Taylor Simmons Vault by Sandra Cooper

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Having passed through the Cathedral Churchyard and eaten lunch there on many occasions I have often wondered about the people commemorated there. I chose this monument as it was unusual in commemorating 4 adults and no children and I was interested to explore the connection with Birmingham’s gun-making trade.

TAYLOR SIMMONS MONUMENT

 

The Taylor Simmons monument is situated in the Cathedral churchyard adjacent to the path leading from the South East corner of the church to Temple Row. Its inscription reads as follows;

 

In memory of John Taylor, late of this town, Gun Barrel Maker, who departed this life on 11th December 1797, aged 50 years.

Also Martha his wife. She departed this life 20 April, 1806, aged 57 years.

Also in memory of Elizabeth, daughter of John and Martha Taylor and wife of Joseph Simmons, gunmaker of this town. She departed this life 20 June 1830 aged 47 years.

Also of the above named Joseph Simmons who died at Moor Green Moseley on 17 December 1841 in the 58 year of his life

The church register confirms that all four were buried in the churchyard within days of their death (John Taylor 18th December, Martha Taylor 23rd April, ‘Eliza’ Simmons 25th June and Joseph Simmons 24th December).

I have not found any record of John and Martha Taylor marrying in Birmingham but there were two marriages between John and Mary Taylor at St Phillips at the relevant time. On 10th July 1775 John Taylor married Mary Griffin and on 7th January 1779 John Taylor married Mary Doleman. Over the following years a number of baptisms of children of John and Mary (Martha) Taylor are recorded, the dates suggesting that there were indeed two couples of the same name in the parish. Elizabeth Taylor was baptised at St Phillips on 25th September 1783 (daughter of John and Martha Taylor) as was John Taylor (also son of John and Martha Taylor). On 4th March 1783 John, son of John and Mary Taylor was baptised at St Phillips.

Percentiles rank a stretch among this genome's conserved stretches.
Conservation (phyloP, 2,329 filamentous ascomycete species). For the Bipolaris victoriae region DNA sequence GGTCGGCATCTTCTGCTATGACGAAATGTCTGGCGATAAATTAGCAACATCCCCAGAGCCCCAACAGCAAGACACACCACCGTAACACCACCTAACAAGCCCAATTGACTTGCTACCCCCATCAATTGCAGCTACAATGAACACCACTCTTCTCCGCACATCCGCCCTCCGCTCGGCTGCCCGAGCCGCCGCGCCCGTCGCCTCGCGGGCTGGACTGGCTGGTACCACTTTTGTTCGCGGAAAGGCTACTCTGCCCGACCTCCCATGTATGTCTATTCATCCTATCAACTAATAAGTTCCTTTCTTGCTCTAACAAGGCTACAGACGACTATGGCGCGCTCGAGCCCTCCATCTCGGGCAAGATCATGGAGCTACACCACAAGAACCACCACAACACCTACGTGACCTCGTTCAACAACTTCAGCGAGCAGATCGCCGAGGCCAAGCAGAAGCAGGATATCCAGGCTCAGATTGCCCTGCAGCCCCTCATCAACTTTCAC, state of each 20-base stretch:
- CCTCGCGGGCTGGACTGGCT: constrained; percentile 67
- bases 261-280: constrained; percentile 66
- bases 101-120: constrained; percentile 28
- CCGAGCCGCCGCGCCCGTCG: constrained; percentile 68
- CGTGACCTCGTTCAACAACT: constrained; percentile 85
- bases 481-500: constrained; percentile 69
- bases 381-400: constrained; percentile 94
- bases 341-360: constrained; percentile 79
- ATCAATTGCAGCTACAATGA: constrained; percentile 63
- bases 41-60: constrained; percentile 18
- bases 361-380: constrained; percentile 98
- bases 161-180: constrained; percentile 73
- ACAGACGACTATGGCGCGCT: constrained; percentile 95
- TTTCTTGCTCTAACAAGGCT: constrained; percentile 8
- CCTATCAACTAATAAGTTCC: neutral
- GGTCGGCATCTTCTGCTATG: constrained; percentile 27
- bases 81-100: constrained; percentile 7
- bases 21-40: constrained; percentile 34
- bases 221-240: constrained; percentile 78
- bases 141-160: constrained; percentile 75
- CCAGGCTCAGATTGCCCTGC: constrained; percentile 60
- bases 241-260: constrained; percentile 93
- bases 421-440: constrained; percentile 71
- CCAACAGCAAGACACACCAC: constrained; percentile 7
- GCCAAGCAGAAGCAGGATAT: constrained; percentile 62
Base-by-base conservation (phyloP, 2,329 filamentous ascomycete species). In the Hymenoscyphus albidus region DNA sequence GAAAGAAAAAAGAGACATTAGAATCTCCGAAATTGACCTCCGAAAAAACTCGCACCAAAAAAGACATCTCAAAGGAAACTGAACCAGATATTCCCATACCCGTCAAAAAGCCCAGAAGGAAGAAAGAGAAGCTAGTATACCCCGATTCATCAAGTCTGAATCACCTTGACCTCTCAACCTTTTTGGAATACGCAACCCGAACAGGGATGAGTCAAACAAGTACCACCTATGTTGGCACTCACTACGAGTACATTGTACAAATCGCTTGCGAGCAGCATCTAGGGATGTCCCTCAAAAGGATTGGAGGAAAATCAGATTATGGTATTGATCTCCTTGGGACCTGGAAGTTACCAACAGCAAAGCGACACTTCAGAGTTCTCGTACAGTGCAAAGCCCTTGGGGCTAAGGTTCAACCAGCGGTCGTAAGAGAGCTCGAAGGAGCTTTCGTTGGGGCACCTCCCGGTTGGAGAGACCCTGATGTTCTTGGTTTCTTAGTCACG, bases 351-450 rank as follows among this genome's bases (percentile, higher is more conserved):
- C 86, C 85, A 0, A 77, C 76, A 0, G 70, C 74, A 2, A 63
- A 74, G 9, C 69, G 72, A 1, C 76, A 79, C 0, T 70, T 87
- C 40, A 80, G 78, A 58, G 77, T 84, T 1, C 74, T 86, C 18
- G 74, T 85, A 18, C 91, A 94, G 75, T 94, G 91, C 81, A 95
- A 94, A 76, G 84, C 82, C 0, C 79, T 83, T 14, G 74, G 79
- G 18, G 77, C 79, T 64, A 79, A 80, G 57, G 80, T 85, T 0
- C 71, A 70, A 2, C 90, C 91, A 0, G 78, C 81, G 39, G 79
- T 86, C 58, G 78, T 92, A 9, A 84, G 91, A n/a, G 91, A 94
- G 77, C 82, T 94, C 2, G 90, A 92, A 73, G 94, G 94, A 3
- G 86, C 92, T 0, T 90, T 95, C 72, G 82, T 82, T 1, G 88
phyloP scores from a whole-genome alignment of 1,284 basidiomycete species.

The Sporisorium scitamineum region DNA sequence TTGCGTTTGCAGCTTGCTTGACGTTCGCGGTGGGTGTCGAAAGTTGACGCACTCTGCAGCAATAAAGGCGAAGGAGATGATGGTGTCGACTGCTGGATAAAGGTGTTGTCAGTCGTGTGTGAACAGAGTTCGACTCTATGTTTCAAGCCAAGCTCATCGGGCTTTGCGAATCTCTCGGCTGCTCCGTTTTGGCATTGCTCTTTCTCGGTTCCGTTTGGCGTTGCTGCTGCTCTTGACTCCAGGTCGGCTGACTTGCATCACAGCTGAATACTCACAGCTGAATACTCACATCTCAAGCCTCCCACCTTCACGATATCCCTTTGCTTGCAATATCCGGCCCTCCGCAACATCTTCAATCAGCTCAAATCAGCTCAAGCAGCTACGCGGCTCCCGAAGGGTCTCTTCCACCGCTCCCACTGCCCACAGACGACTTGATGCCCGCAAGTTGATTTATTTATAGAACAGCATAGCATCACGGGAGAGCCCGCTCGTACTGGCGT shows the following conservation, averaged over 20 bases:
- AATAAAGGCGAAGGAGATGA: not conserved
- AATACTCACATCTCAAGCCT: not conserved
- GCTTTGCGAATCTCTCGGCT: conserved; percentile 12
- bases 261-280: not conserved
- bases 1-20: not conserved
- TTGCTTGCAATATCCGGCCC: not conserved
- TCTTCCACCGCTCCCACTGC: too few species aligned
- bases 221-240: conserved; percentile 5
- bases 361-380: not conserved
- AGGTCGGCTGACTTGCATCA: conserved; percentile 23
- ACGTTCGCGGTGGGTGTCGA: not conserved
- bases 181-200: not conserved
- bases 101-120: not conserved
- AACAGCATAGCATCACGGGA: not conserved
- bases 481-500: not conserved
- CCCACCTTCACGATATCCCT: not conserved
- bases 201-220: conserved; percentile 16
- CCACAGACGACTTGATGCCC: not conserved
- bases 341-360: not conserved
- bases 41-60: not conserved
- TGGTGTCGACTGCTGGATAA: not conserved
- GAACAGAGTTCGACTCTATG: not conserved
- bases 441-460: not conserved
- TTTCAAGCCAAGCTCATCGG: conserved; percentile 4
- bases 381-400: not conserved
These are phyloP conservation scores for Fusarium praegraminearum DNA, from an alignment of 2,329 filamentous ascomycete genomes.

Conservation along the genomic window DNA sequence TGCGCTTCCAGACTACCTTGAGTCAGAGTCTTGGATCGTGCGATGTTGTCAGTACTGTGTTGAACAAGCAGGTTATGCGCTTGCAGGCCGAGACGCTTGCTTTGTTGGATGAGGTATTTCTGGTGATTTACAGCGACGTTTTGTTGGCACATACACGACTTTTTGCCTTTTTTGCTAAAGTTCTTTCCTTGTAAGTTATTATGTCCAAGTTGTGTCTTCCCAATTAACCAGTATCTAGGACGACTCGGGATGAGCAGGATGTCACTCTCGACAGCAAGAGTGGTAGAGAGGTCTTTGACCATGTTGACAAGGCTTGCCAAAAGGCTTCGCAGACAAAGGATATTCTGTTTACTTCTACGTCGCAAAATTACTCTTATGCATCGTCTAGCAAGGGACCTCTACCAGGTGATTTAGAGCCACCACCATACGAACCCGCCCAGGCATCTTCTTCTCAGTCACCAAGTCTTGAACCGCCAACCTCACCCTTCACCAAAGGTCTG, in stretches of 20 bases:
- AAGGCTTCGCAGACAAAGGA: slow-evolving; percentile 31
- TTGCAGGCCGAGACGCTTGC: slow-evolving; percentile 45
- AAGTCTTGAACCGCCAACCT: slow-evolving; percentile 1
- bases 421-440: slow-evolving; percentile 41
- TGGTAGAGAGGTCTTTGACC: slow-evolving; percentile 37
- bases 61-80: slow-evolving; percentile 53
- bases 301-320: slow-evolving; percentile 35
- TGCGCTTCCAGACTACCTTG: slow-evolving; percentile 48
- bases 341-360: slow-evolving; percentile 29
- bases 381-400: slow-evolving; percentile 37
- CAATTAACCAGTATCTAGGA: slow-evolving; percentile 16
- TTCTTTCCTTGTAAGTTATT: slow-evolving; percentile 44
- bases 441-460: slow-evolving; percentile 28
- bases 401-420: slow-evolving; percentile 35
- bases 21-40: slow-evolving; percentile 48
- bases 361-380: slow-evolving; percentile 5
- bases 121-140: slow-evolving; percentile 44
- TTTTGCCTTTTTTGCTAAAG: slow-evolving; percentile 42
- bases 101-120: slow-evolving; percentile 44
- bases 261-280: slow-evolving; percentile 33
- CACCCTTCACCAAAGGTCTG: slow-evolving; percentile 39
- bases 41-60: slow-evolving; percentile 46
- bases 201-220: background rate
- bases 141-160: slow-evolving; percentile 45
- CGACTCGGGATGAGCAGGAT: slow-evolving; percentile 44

Both John Taylor and Joseph Simmons were connected with the gun trade. Research by leading experts on English gunmakers[1], shows;

John Taylor Gun Barrel Maker at 69 Steelhouse Lane in 1776

Joseph Simmons Pistol Striker at 57 Weaman Street 1811-1815. They state that there could be some confusion with John Simmons Pistol Striker who is listed there between 1807– 1810.

Joseph Simmons (Simmonds) is also referred to as a Gun & Pistol Maker at 44 High Street (1807-1820) and 49* High Street (1821-31) *owned by Joseph at his death and rented by W Powell until Christmas 1843 (account)

Douglas Tate[2], when discussing William Powell & Son, suggests that the business was established with Joseph Simmons in High Street in 1802, with this Joseph Simmons having died in 1812.

William Powell website gives a short history of the company (not now in family hands) and states that early ledgers were lost in the 19th century during a move. We may never know if this is the same Joseph Simmons, his father or a third Joseph Simmons alive and working in Birmingham at the same time.

http://www.williampowell.com/History-of-William-Powell.htm